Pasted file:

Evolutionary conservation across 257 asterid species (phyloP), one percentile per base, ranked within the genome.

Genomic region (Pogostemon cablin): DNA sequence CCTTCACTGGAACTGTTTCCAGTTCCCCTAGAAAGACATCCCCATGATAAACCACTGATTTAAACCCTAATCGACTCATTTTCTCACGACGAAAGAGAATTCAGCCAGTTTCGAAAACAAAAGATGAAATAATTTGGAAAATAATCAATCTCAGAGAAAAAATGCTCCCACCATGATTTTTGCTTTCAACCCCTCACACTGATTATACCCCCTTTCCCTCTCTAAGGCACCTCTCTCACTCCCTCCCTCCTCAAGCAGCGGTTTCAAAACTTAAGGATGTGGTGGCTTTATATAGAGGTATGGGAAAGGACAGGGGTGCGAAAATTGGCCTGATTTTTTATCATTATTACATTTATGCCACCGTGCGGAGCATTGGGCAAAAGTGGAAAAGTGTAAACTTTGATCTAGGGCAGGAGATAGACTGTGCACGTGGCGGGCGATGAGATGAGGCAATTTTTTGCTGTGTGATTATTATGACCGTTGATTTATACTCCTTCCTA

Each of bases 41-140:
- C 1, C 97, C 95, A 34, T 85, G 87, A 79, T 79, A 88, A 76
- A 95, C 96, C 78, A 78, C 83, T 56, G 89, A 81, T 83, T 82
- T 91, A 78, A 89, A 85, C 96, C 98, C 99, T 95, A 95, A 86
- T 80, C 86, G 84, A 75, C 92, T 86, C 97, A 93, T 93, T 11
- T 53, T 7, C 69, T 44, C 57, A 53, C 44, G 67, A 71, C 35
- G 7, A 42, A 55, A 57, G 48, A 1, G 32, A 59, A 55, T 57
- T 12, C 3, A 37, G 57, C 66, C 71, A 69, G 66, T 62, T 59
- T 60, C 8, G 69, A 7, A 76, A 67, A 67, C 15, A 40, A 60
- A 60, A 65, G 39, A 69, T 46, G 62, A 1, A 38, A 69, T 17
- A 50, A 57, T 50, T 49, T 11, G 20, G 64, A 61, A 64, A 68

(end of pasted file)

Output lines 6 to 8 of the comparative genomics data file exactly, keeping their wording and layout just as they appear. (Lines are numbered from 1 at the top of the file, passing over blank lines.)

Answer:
- T 91, A 78, A 89, A 85, C 96, C 98, C 99, T 95, A 95, A 86
- T 80, C 86, G 84, A 75, C 92, T 86, C 97, A 93, T 93, T 11
- T 53, T 7, C 69, T 44, C 57, A 53, C 44, G 67, A 71, C 35